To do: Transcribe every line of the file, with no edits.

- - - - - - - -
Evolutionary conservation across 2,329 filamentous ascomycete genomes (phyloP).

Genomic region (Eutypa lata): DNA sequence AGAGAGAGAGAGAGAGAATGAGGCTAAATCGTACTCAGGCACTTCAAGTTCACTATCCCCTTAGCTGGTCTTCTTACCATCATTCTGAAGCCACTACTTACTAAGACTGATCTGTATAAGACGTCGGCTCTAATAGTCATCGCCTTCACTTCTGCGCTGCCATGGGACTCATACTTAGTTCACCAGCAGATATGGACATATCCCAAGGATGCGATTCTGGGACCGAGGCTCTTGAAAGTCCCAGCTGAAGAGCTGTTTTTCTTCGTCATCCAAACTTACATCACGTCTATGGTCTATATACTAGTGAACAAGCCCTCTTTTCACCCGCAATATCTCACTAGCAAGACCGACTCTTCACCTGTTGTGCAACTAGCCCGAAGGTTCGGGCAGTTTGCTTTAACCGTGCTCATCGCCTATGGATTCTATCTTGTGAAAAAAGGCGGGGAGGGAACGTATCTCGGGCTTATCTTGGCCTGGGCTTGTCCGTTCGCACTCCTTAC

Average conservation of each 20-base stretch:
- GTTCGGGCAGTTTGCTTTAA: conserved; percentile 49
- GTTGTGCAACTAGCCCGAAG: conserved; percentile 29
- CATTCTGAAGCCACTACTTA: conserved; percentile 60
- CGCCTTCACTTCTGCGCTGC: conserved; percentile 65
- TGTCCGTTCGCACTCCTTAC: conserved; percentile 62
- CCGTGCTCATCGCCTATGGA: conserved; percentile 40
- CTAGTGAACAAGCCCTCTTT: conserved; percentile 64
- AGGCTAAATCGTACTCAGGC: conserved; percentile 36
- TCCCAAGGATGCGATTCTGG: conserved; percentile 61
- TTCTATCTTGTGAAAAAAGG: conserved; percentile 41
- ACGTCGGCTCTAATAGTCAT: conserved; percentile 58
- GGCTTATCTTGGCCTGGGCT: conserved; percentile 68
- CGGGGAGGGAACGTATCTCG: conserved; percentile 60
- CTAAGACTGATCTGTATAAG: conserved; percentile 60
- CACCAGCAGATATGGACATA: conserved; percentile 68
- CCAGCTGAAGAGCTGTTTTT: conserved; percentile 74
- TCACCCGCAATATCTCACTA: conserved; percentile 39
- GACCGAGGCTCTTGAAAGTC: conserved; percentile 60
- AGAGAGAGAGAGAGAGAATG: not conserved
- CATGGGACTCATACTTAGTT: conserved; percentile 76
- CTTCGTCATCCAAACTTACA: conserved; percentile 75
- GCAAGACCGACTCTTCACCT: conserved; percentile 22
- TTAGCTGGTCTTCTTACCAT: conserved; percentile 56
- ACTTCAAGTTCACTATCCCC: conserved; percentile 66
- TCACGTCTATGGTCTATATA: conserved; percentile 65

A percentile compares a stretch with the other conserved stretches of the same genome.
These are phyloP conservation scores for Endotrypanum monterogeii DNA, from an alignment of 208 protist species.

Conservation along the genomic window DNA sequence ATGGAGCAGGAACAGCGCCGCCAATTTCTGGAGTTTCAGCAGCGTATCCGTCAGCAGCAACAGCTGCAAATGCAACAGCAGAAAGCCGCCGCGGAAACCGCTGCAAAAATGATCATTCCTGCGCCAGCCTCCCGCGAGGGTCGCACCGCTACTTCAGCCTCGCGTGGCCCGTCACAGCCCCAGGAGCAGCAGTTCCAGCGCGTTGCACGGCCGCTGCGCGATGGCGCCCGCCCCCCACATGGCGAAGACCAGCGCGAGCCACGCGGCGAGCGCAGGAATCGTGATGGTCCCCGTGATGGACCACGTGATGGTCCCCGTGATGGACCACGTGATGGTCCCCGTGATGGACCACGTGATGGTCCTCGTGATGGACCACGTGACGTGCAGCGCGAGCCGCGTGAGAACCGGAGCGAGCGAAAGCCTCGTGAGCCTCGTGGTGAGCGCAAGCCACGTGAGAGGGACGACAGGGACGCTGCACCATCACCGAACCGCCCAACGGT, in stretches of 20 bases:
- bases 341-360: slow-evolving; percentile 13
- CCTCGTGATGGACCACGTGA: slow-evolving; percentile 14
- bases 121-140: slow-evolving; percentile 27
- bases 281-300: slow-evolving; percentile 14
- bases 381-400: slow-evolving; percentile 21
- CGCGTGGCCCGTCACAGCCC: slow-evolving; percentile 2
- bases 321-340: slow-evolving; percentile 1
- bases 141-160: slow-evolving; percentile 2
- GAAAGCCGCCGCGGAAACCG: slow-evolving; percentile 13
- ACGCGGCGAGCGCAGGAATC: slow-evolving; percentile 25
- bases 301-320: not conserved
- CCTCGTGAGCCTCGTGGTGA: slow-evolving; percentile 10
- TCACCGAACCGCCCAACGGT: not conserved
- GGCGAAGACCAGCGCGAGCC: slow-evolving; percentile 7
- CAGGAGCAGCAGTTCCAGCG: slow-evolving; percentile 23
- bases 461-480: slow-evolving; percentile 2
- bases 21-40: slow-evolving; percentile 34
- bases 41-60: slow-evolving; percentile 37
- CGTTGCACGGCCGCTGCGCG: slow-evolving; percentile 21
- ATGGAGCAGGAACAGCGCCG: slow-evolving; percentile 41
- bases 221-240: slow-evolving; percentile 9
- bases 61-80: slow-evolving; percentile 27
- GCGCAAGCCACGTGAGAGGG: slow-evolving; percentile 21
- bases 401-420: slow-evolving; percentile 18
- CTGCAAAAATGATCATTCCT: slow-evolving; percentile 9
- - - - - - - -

Evolutionary conservation across 2,329 filamentous ascomycete genomes (phyloP).

Genomic region (Eutypa lata): DNA sequence AGAGAGAGAGAGAGAGAATGAGGCTAAATCGTACTCAGGCACTTCAAGTTCACTATCCCCTTAGCTGGTCTTCTTACCATCATTCTGAAGCCACTACTTACTAAGACTGATCTGTATAAGACGTCGGCTCTAATAGTCATCGCCTTCACTTCTGCGCTGCCATGGGACTCATACTTAGTTCACCAGCAGATATGGACATATCCCAAGGATGCGATTCTGGGACCGAGGCTCTTGAAAGTCCCAGCTGAAGAGCTGTTTTTCTTCGTCATCCAAACTTACATCACGTCTATGGTCTATATACTAGTGAACAAGCCCTCTTTTCACCCGCAATATCTCACTAGCAAGACCGACTCTTCACCTGTTGTGCAACTAGCCCGAAGGTTCGGGCAGTTTGCTTTAACCGTGCTCATCGCCTATGGATTCTATCTTGTGAAAAAAGGCGGGGAGGGAACGTATCTCGGGCTTATCTTGGCCTGGGCTTGTCCGTTCGCACTCCTTAC

Average conservation of each 20-base stretch:
- GTTCGGGCAGTTTGCTTTAA: conserved; percentile 49
- GTTGTGCAACTAGCCCGAAG: conserved; percentile 29
- CATTCTGAAGCCACTACTTA: conserved; percentile 60
- CGCCTTCACTTCTGCGCTGC: conserved; percentile 65
- TGTCCGTTCGCACTCCTTAC: conserved; percentile 62
- CCGTGCTCATCGCCTATGGA: conserved; percentile 40
- CTAGTGAACAAGCCCTCTTT: conserved; percentile 64
- AGGCTAAATCGTACTCAGGC: conserved; percentile 36
- TCCCAAGGATGCGATTCTGG: conserved; percentile 61
- TTCTATCTTGTGAAAAAAGG: conserved; percentile 41
- ACGTCGGCTCTAATAGTCAT: conserved; percentile 58
- GGCTTATCTTGGCCTGGGCT: conserved; percentile 68
- CGGGGAGGGAACGTATCTCG: conserved; percentile 60
- CTAAGACTGATCTGTATAAG: conserved; percentile 60
- CACCAGCAGATATGGACATA: conserved; percentile 68
- CCAGCTGAAGAGCTGTTTTT: conserved; percentile 74
- TCACCCGCAATATCTCACTA: conserved; percentile 39
- GACCGAGGCTCTTGAAAGTC: conserved; percentile 60
- AGAGAGAGAGAGAGAGAATG: not conserved
- CATGGGACTCATACTTAGTT: conserved; percentile 76
- CTTCGTCATCCAAACTTACA: conserved; percentile 75
- GCAAGACCGACTCTTCACCT: conserved; percentile 22
- TTAGCTGGTCTTCTTACCAT: conserved; percentile 56
- ACTTCAAGTTCACTATCCCC: conserved; percentile 66
- TCACGTCTATGGTCTATATA: conserved; percentile 65

A percentile compares a stretch with the other conserved stretches of the same genome.
These are phyloP conservation scores for Endotrypanum monterogeii DNA, from an alignment of 208 protist species.

Conservation along the genomic window DNA sequence ATGGAGCAGGAACAGCGCCGCCAATTTCTGGAGTTTCAGCAGCGTATCCGTCAGCAGCAACAGCTGCAAATGCAACAGCAGAAAGCCGCCGCGGAAACCGCTGCAAAAATGATCATTCCTGCGCCAGCCTCCCGCGAGGGTCGCACCGCTACTTCAGCCTCGCGTGGCCCGTCACAGCCCCAGGAGCAGCAGTTCCAGCGCGTTGCACGGCCGCTGCGCGATGGCGCCCGCCCCCCACATGGCGAAGACCAGCGCGAGCCACGCGGCGAGCGCAGGAATCGTGATGGTCCCCGTGATGGACCACGTGATGGTCCCCGTGATGGACCACGTGATGGTCCCCGTGATGGACCACGTGATGGTCCTCGTGATGGACCACGTGACGTGCAGCGCGAGCCGCGTGAGAACCGGAGCGAGCGAAAGCCTCGTGAGCCTCGTGGTGAGCGCAAGCCACGTGAGAGGGACGACAGGGACGCTGCACCATCACCGAACCGCCCAACGGT, in stretches of 20 bases:
- bases 341-360: slow-evolving; percentile 13
- CCTCGTGATGGACCACGTGA: slow-evolving; percentile 14
- bases 121-140: slow-evolving; percentile 27
- bases 281-300: slow-evolving; percentile 14
- bases 381-400: slow-evolving; percentile 21
- CGCGTGGCCCGTCACAGCCC: slow-evolving; percentile 2
- bases 321-340: slow-evolving; percentile 1
- bases 141-160: slow-evolving; percentile 2
- GAAAGCCGCCGCGGAAACCG: slow-evolving; percentile 13
- ACGCGGCGAGCGCAGGAATC: slow-evolving; percentile 25
- bases 301-320: not conserved
- CCTCGTGAGCCTCGTGGTGA: slow-evolving; percentile 10
- TCACCGAACCGCCCAACGGT: not conserved
- GGCGAAGACCAGCGCGAGCC: slow-evolving; percentile 7
- CAGGAGCAGCAGTTCCAGCG: slow-evolving; percentile 23
- bases 461-480: slow-evolving; percentile 2
- bases 21-40: slow-evolving; percentile 34
- bases 41-60: slow-evolving; percentile 37
- CGTTGCACGGCCGCTGCGCG: slow-evolving; percentile 21
- ATGGAGCAGGAACAGCGCCG: slow-evolving; percentile 41
- bases 221-240: slow-evolving; percentile 9
- bases 61-80: slow-evolving; percentile 27
- GCGCAAGCCACGTGAGAGGG: slow-evolving; percentile 21
- bases 401-420: slow-evolving; percentile 18
- CTGCAAAAATGATCATTCCT: slow-evolving; percentile 9